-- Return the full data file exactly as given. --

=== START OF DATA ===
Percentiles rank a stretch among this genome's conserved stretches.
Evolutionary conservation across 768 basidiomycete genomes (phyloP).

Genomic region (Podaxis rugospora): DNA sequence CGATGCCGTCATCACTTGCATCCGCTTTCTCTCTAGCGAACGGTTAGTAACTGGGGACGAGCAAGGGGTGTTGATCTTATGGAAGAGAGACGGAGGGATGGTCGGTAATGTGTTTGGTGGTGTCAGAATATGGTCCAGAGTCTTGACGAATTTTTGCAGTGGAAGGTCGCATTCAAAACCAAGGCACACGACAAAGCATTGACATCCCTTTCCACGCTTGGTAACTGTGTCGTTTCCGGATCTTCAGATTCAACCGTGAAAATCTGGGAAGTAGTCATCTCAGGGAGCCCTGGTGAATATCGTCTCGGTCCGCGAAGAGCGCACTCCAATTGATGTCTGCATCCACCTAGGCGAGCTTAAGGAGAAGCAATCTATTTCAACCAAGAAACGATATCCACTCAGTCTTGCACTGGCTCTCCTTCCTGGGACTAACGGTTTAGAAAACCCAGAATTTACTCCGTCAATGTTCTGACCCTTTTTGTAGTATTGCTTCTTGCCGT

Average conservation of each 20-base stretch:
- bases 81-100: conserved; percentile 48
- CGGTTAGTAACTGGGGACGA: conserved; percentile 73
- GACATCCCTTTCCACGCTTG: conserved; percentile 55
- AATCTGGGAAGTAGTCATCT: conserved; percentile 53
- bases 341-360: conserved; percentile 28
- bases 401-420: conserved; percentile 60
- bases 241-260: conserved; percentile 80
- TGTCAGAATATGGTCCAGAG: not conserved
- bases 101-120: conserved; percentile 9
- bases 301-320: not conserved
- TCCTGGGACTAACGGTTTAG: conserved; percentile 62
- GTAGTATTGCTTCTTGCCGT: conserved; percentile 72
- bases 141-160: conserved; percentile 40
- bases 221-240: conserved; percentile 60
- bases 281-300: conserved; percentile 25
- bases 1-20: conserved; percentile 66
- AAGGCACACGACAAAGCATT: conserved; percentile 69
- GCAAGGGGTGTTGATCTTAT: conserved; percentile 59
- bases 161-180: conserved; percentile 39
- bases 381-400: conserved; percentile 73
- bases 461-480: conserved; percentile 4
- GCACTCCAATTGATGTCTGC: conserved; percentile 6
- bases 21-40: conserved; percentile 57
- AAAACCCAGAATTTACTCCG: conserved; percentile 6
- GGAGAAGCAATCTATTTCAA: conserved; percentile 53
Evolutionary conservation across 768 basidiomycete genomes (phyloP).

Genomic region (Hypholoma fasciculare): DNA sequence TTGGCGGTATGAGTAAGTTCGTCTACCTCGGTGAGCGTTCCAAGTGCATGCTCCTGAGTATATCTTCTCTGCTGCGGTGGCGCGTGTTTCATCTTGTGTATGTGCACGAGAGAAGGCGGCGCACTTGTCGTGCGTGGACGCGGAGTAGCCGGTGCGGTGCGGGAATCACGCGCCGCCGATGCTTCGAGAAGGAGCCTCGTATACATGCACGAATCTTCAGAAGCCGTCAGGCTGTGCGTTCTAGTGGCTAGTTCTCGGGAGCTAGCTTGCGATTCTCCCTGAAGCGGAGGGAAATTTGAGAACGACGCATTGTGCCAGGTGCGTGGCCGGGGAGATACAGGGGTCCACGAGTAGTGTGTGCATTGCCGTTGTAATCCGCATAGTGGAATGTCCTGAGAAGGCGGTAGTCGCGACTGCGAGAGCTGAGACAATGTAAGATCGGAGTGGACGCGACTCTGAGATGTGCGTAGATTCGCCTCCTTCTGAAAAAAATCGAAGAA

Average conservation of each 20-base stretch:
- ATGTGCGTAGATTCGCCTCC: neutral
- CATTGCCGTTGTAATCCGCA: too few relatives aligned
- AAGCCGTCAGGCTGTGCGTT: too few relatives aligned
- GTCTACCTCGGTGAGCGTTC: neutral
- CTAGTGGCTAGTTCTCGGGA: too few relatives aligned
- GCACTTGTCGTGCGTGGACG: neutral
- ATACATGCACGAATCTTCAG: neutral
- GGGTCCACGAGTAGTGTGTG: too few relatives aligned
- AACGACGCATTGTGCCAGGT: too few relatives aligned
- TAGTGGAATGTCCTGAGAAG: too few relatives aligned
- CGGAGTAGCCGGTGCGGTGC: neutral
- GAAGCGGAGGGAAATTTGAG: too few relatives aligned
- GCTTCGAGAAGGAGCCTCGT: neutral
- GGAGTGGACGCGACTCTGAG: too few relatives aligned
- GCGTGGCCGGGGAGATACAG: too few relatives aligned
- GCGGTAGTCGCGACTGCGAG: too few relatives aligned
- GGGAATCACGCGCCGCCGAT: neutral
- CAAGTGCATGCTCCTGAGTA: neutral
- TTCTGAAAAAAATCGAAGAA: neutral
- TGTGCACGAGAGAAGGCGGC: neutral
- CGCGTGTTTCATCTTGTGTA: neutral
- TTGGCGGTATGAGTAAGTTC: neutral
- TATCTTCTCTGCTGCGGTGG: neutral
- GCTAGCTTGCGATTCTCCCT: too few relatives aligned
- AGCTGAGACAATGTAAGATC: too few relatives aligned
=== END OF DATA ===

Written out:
Percentiles rank a stretch among this genome's conserved stretches.
Evolutionary conservation across 768 basidiomycete genomes (phyloP).

Genomic region (Podaxis rugospora): DNA sequence CGATGCCGTCATCACTTGCATCCGCTTTCTCTCTAGCGAACGGTTAGTAACTGGGGACGAGCAAGGGGTGTTGATCTTATGGAAGAGAGACGGAGGGATGGTCGGTAATGTGTTTGGTGGTGTCAGAATATGGTCCAGAGTCTTGACGAATTTTTGCAGTGGAAGGTCGCATTCAAAACCAAGGCACACGACAAAGCATTGACATCCCTTTCCACGCTTGGTAACTGTGTCGTTTCCGGATCTTCAGATTCAACCGTGAAAATCTGGGAAGTAGTCATCTCAGGGAGCCCTGGTGAATATCGTCTCGGTCCGCGAAGAGCGCACTCCAATTGATGTCTGCATCCACCTAGGCGAGCTTAAGGAGAAGCAATCTATTTCAACCAAGAAACGATATCCACTCAGTCTTGCACTGGCTCTCCTTCCTGGGACTAACGGTTTAGAAAACCCAGAATTTACTCCGTCAATGTTCTGACCCTTTTTGTAGTATTGCTTCTTGCCGT

Average conservation of each 20-base stretch:
- bases 81-100: conserved; percentile 48
- CGGTTAGTAACTGGGGACGA: conserved; percentile 73
- GACATCCCTTTCCACGCTTG: conserved; percentile 55
- AATCTGGGAAGTAGTCATCT: conserved; percentile 53
- bases 341-360: conserved; percentile 28
- bases 401-420: conserved; percentile 60
- bases 241-260: conserved; percentile 80
- TGTCAGAATATGGTCCAGAG: not conserved
- bases 101-120: conserved; percentile 9
- bases 301-320: not conserved
- TCCTGGGACTAACGGTTTAG: conserved; percentile 62
- GTAGTATTGCTTCTTGCCGT: conserved; percentile 72
- bases 141-160: conserved; percentile 40
- bases 221-240: conserved; percentile 60
- bases 281-300: conserved; percentile 25
- bases 1-20: conserved; percentile 66
- AAGGCACACGACAAAGCATT: conserved; percentile 69
- GCAAGGGGTGTTGATCTTAT: conserved; percentile 59
- bases 161-180: conserved; percentile 39
- bases 381-400: conserved; percentile 73
- bases 461-480: conserved; percentile 4
- GCACTCCAATTGATGTCTGC: conserved; percentile 6
- bases 21-40: conserved; percentile 57
- AAAACCCAGAATTTACTCCG: conserved; percentile 6
- GGAGAAGCAATCTATTTCAA: conserved; percentile 53
Evolutionary conservation across 768 basidiomycete genomes (phyloP).

Genomic region (Hypholoma fasciculare): DNA sequence TTGGCGGTATGAGTAAGTTCGTCTACCTCGGTGAGCGTTCCAAGTGCATGCTCCTGAGTATATCTTCTCTGCTGCGGTGGCGCGTGTTTCATCTTGTGTATGTGCACGAGAGAAGGCGGCGCACTTGTCGTGCGTGGACGCGGAGTAGCCGGTGCGGTGCGGGAATCACGCGCCGCCGATGCTTCGAGAAGGAGCCTCGTATACATGCACGAATCTTCAGAAGCCGTCAGGCTGTGCGTTCTAGTGGCTAGTTCTCGGGAGCTAGCTTGCGATTCTCCCTGAAGCGGAGGGAAATTTGAGAACGACGCATTGTGCCAGGTGCGTGGCCGGGGAGATACAGGGGTCCACGAGTAGTGTGTGCATTGCCGTTGTAATCCGCATAGTGGAATGTCCTGAGAAGGCGGTAGTCGCGACTGCGAGAGCTGAGACAATGTAAGATCGGAGTGGACGCGACTCTGAGATGTGCGTAGATTCGCCTCCTTCTGAAAAAAATCGAAGAA

Average conservation of each 20-base stretch:
- ATGTGCGTAGATTCGCCTCC: neutral
- CATTGCCGTTGTAATCCGCA: too few relatives aligned
- AAGCCGTCAGGCTGTGCGTT: too few relatives aligned
- GTCTACCTCGGTGAGCGTTC: neutral
- CTAGTGGCTAGTTCTCGGGA: too few relatives aligned
- GCACTTGTCGTGCGTGGACG: neutral
- ATACATGCACGAATCTTCAG: neutral
- GGGTCCACGAGTAGTGTGTG: too few relatives aligned
- AACGACGCATTGTGCCAGGT: too few relatives aligned
- TAGTGGAATGTCCTGAGAAG: too few relatives aligned
- CGGAGTAGCCGGTGCGGTGC: neutral
- GAAGCGGAGGGAAATTTGAG: too few relatives aligned
- GCTTCGAGAAGGAGCCTCGT: neutral
- GGAGTGGACGCGACTCTGAG: too few relatives aligned
- GCGTGGCCGGGGAGATACAG: too few relatives aligned
- GCGGTAGTCGCGACTGCGAG: too few relatives aligned
- GGGAATCACGCGCCGCCGAT: neutral
- CAAGTGCATGCTCCTGAGTA: neutral
- TTCTGAAAAAAATCGAAGAA: neutral
- TGTGCACGAGAGAAGGCGGC: neutral
- CGCGTGTTTCATCTTGTGTA: neutral
- TTGGCGGTATGAGTAAGTTC: neutral
- TATCTTCTCTGCTGCGGTGG: neutral
- GCTAGCTTGCGATTCTCCCT: too few relatives aligned
- AGCTGAGACAATGTAAGATC: too few relatives aligned